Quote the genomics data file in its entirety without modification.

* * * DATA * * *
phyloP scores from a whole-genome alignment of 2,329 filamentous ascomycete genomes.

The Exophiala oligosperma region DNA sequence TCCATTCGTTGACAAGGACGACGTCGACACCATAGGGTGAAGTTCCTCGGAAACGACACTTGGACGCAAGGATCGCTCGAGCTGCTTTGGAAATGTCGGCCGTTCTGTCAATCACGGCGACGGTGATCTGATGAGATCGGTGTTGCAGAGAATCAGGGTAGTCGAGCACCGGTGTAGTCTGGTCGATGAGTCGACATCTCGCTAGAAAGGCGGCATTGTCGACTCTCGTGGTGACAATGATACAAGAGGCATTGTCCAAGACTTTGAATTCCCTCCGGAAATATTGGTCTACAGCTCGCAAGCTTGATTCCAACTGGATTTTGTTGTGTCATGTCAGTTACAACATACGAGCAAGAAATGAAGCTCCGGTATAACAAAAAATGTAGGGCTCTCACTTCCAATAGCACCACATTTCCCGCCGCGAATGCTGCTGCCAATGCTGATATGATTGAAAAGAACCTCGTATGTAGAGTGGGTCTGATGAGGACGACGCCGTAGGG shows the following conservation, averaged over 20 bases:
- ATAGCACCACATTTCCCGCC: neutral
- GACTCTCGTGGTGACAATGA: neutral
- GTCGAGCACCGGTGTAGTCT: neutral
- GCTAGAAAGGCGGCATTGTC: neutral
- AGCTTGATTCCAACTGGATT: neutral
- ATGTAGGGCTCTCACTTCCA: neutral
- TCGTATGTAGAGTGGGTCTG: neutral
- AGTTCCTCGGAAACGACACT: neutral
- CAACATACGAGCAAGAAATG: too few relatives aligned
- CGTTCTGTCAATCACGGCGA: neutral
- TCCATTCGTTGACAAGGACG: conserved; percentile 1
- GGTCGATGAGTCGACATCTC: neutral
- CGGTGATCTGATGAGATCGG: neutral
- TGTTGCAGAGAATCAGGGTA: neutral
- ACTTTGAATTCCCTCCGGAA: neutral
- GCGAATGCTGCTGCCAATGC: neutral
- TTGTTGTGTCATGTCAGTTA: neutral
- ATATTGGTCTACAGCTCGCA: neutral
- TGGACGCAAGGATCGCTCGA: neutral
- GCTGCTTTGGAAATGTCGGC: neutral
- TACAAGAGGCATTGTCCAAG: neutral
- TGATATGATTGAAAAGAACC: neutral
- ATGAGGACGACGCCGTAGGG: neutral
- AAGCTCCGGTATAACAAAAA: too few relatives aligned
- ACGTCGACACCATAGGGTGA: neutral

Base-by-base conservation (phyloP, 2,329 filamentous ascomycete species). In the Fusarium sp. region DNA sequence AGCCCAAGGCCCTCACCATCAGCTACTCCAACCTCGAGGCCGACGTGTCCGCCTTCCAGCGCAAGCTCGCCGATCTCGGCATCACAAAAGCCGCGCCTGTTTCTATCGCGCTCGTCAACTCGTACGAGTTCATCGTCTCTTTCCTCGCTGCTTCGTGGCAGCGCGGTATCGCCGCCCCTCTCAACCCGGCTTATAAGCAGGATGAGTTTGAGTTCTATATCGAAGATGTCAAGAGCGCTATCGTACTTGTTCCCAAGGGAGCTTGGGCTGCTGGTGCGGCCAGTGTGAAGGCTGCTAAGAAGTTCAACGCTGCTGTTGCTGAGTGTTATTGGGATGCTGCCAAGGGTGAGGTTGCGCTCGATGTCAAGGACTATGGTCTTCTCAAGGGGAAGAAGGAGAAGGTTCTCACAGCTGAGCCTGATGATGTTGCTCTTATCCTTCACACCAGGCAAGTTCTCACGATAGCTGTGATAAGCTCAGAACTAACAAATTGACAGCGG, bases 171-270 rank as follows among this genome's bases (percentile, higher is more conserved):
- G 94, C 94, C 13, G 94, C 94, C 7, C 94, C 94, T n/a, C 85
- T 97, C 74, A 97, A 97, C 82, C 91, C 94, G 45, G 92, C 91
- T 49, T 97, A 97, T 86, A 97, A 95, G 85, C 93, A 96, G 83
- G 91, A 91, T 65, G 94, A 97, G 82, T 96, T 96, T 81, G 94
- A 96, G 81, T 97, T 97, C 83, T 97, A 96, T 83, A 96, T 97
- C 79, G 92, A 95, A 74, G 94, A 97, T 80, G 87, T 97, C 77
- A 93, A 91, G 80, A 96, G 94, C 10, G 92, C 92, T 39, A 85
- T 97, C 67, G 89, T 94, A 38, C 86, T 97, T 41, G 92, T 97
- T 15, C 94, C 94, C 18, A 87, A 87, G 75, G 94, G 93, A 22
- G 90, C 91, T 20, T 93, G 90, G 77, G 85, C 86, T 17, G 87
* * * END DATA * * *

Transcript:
phyloP scores from a whole-genome alignment of 2,329 filamentous ascomycete genomes.

The Exophiala oligosperma region DNA sequence TCCATTCGTTGACAAGGACGACGTCGACACCATAGGGTGAAGTTCCTCGGAAACGACACTTGGACGCAAGGATCGCTCGAGCTGCTTTGGAAATGTCGGCCGTTCTGTCAATCACGGCGACGGTGATCTGATGAGATCGGTGTTGCAGAGAATCAGGGTAGTCGAGCACCGGTGTAGTCTGGTCGATGAGTCGACATCTCGCTAGAAAGGCGGCATTGTCGACTCTCGTGGTGACAATGATACAAGAGGCATTGTCCAAGACTTTGAATTCCCTCCGGAAATATTGGTCTACAGCTCGCAAGCTTGATTCCAACTGGATTTTGTTGTGTCATGTCAGTTACAACATACGAGCAAGAAATGAAGCTCCGGTATAACAAAAAATGTAGGGCTCTCACTTCCAATAGCACCACATTTCCCGCCGCGAATGCTGCTGCCAATGCTGATATGATTGAAAAGAACCTCGTATGTAGAGTGGGTCTGATGAGGACGACGCCGTAGGG shows the following conservation, averaged over 20 bases:
- ATAGCACCACATTTCCCGCC: neutral
- GACTCTCGTGGTGACAATGA: neutral
- GTCGAGCACCGGTGTAGTCT: neutral
- GCTAGAAAGGCGGCATTGTC: neutral
- AGCTTGATTCCAACTGGATT: neutral
- ATGTAGGGCTCTCACTTCCA: neutral
- TCGTATGTAGAGTGGGTCTG: neutral
- AGTTCCTCGGAAACGACACT: neutral
- CAACATACGAGCAAGAAATG: too few relatives aligned
- CGTTCTGTCAATCACGGCGA: neutral
- TCCATTCGTTGACAAGGACG: conserved; percentile 1
- GGTCGATGAGTCGACATCTC: neutral
- CGGTGATCTGATGAGATCGG: neutral
- TGTTGCAGAGAATCAGGGTA: neutral
- ACTTTGAATTCCCTCCGGAA: neutral
- GCGAATGCTGCTGCCAATGC: neutral
- TTGTTGTGTCATGTCAGTTA: neutral
- ATATTGGTCTACAGCTCGCA: neutral
- TGGACGCAAGGATCGCTCGA: neutral
- GCTGCTTTGGAAATGTCGGC: neutral
- TACAAGAGGCATTGTCCAAG: neutral
- TGATATGATTGAAAAGAACC: neutral
- ATGAGGACGACGCCGTAGGG: neutral
- AAGCTCCGGTATAACAAAAA: too few relatives aligned
- ACGTCGACACCATAGGGTGA: neutral

Base-by-base conservation (phyloP, 2,329 filamentous ascomycete species). In the Fusarium sp. region DNA sequence AGCCCAAGGCCCTCACCATCAGCTACTCCAACCTCGAGGCCGACGTGTCCGCCTTCCAGCGCAAGCTCGCCGATCTCGGCATCACAAAAGCCGCGCCTGTTTCTATCGCGCTCGTCAACTCGTACGAGTTCATCGTCTCTTTCCTCGCTGCTTCGTGGCAGCGCGGTATCGCCGCCCCTCTCAACCCGGCTTATAAGCAGGATGAGTTTGAGTTCTATATCGAAGATGTCAAGAGCGCTATCGTACTTGTTCCCAAGGGAGCTTGGGCTGCTGGTGCGGCCAGTGTGAAGGCTGCTAAGAAGTTCAACGCTGCTGTTGCTGAGTGTTATTGGGATGCTGCCAAGGGTGAGGTTGCGCTCGATGTCAAGGACTATGGTCTTCTCAAGGGGAAGAAGGAGAAGGTTCTCACAGCTGAGCCTGATGATGTTGCTCTTATCCTTCACACCAGGCAAGTTCTCACGATAGCTGTGATAAGCTCAGAACTAACAAATTGACAGCGG, bases 171-270 rank as follows among this genome's bases (percentile, higher is more conserved):
- G 94, C 94, C 13, G 94, C 94, C 7, C 94, C 94, T n/a, C 85
- T 97, C 74, A 97, A 97, C 82, C 91, C 94, G 45, G 92, C 91
- T 49, T 97, A 97, T 86, A 97, A 95, G 85, C 93, A 96, G 83
- G 91, A 91, T 65, G 94, A 97, G 82, T 96, T 96, T 81, G 94
- A 96, G 81, T 97, T 97, C 83, T 97, A 96, T 83, A 96, T 97
- C 79, G 92, A 95, A 74, G 94, A 97, T 80, G 87, T 97, C 77
- A 93, A 91, G 80, A 96, G 94, C 10, G 92, C 92, T 39, A 85
- T 97, C 67, G 89, T 94, A 38, C 86, T 97, T 41, G 92, T 97
- T 15, C 94, C 94, C 18, A 87, A 87, G 75, G 94, G 93, A 22
- G 90, C 91, T 20, T 93, G 90, G 77, G 85, C 86, T 17, G 87